Sir: Mary Dejevsky ("Warning of new French revolution", 25 November) makes it clear that republican France is not a country at ease with itself. For almost 100 years after the revolution of 1789, France was a monarchy of one form or another, and since the fall of the Second Empire the three republican constitutions have conspicuously failed to unite the nation. Periods when the executive president, who is also head of state, has been of one party while the prime minister is of another have only served to inhibit good government and emphasise division. Let us not forget that Jacques Chirac was not the people's choice in the first round of the last presidential election.
While even the most ardent monarchist would not predict restoration of a French monarchy, an opinion poll conducted on the bicentenary of the revolution resulted in almost 20 per cent actively favouring such a move, and a majority who would not object to it. Monarchist groups representing the Bourbon, Orleans and Bonaparte dynasties are present throughout France, and receive a great deal of support.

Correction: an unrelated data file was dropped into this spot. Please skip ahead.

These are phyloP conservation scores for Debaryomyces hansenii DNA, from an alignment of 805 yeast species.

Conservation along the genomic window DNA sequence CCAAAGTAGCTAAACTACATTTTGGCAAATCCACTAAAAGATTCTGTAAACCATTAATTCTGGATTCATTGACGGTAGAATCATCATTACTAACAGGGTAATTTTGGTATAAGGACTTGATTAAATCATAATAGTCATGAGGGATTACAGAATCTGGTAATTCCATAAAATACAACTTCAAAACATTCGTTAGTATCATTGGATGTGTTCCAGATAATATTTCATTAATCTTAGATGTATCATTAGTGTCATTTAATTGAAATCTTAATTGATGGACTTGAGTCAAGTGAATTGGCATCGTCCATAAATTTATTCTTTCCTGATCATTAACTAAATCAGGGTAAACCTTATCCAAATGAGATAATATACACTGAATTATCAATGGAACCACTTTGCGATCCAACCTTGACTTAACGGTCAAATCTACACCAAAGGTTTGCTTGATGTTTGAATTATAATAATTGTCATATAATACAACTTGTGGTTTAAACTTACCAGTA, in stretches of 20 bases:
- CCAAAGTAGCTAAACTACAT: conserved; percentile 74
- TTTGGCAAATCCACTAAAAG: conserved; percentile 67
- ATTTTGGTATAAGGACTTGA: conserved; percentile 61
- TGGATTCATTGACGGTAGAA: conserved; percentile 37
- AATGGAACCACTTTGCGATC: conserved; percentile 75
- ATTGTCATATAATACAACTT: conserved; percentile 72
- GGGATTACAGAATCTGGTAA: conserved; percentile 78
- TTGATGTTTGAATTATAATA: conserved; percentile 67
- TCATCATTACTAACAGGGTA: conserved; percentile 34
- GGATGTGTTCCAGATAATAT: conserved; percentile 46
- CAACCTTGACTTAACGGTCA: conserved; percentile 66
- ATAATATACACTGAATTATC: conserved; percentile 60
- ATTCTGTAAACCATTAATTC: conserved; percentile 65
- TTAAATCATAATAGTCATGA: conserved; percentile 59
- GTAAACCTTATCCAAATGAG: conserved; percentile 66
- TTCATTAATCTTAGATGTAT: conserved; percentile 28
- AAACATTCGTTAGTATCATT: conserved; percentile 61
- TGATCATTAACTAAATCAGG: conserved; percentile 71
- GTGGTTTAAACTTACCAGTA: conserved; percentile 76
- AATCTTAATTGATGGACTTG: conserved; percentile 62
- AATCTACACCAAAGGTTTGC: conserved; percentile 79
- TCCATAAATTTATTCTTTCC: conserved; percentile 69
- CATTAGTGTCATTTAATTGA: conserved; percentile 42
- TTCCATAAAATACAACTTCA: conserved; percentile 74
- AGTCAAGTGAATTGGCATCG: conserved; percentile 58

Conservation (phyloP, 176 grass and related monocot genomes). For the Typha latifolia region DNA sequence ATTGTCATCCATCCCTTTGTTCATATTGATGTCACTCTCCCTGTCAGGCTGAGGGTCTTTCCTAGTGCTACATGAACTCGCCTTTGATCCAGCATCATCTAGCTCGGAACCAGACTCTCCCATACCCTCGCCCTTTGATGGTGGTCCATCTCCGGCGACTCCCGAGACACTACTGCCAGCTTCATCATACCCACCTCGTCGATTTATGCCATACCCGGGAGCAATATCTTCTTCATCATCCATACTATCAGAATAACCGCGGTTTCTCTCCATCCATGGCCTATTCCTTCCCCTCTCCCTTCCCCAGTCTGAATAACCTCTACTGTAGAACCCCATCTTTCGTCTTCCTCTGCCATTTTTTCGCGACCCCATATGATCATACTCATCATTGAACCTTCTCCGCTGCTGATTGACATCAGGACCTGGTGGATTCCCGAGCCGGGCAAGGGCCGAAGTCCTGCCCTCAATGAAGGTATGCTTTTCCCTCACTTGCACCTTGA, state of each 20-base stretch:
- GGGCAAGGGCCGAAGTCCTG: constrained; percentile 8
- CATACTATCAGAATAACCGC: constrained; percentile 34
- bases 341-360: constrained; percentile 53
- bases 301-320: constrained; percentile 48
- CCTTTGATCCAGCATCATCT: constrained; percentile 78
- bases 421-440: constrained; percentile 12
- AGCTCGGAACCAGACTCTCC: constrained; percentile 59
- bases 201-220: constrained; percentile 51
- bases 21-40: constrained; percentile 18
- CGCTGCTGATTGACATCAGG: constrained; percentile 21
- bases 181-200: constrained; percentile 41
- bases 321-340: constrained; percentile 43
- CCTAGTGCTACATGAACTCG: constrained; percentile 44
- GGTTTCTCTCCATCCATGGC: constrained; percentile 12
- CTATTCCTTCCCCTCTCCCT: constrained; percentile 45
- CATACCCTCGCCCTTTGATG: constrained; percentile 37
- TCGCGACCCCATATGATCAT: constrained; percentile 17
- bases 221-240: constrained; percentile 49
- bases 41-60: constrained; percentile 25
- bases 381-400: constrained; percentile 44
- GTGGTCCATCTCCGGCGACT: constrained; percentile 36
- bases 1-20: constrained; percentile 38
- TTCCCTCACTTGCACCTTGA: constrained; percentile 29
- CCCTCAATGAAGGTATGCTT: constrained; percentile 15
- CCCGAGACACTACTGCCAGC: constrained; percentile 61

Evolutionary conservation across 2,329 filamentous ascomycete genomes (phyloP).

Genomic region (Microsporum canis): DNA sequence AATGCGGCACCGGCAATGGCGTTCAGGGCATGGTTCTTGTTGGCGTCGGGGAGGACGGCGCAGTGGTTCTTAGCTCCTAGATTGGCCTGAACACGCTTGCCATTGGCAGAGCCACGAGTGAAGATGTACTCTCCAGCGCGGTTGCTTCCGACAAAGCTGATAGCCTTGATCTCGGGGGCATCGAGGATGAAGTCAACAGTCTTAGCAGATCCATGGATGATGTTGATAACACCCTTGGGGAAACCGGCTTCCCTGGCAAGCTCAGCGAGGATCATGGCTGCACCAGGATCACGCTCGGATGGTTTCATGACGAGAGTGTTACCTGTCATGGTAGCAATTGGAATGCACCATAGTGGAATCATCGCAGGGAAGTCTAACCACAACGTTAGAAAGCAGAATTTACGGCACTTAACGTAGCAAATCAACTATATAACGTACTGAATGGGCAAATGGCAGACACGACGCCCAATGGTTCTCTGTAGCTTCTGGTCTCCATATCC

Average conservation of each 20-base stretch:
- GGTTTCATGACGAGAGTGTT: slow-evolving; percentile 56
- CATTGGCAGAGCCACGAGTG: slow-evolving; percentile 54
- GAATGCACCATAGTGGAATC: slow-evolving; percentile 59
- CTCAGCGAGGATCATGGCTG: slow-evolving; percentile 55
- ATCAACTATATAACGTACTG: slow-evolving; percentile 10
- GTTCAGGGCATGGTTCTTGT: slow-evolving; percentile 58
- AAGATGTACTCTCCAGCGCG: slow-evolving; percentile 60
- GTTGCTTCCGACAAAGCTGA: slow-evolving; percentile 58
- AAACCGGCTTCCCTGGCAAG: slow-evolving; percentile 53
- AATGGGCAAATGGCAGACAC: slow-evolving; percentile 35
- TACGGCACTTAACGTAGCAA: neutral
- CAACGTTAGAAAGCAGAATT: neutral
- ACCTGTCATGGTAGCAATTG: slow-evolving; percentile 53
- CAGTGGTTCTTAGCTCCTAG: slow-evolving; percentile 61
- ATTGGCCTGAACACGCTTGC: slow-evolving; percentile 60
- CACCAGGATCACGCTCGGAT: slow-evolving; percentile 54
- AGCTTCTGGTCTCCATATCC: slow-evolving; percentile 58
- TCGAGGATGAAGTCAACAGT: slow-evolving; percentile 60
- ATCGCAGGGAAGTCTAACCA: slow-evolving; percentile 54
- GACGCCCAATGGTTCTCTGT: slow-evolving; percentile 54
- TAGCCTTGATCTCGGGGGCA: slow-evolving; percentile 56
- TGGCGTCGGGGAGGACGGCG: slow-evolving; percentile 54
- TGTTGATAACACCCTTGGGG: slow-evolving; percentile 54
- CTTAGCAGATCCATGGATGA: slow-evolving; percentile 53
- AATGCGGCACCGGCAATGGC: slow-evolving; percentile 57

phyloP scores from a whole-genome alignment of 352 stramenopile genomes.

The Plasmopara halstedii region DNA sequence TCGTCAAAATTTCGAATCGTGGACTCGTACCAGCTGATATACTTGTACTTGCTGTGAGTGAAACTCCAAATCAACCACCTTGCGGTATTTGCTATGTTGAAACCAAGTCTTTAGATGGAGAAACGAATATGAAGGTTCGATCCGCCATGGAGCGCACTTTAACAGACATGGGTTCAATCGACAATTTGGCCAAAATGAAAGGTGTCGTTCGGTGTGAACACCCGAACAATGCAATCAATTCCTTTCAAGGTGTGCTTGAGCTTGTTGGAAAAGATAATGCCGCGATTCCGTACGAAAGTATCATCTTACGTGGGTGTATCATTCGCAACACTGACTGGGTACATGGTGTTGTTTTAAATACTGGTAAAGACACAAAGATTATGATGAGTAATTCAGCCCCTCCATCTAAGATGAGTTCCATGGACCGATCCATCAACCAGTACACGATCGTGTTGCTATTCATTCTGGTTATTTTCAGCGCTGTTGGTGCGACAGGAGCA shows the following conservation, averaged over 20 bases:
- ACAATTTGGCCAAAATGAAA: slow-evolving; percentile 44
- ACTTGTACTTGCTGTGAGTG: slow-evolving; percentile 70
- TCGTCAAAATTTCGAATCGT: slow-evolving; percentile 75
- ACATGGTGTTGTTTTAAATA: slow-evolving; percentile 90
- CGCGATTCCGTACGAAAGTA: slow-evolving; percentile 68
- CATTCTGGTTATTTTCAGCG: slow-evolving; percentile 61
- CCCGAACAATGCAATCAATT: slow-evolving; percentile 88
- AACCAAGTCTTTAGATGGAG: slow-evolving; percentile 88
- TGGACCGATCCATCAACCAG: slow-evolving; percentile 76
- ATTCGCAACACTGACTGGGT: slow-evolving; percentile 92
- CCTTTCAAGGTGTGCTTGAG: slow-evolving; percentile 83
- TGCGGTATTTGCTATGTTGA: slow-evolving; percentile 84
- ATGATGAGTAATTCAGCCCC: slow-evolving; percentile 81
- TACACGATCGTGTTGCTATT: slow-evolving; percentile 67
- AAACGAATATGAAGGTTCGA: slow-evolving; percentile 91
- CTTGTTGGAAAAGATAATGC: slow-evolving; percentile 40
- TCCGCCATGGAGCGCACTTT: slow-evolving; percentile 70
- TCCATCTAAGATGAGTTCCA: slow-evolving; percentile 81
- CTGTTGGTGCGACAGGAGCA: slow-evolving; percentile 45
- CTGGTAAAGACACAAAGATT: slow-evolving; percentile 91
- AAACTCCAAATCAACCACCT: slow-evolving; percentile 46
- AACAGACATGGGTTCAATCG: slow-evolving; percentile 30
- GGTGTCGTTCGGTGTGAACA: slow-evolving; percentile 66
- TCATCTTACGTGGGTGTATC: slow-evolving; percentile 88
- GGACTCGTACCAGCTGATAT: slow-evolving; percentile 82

Republicanism has not provided a solution to France's ills, and those who believe a move from monarchy to republic in Britain, or elsewhere, would be an advantage are much mistaken.
27 NovemberReuse content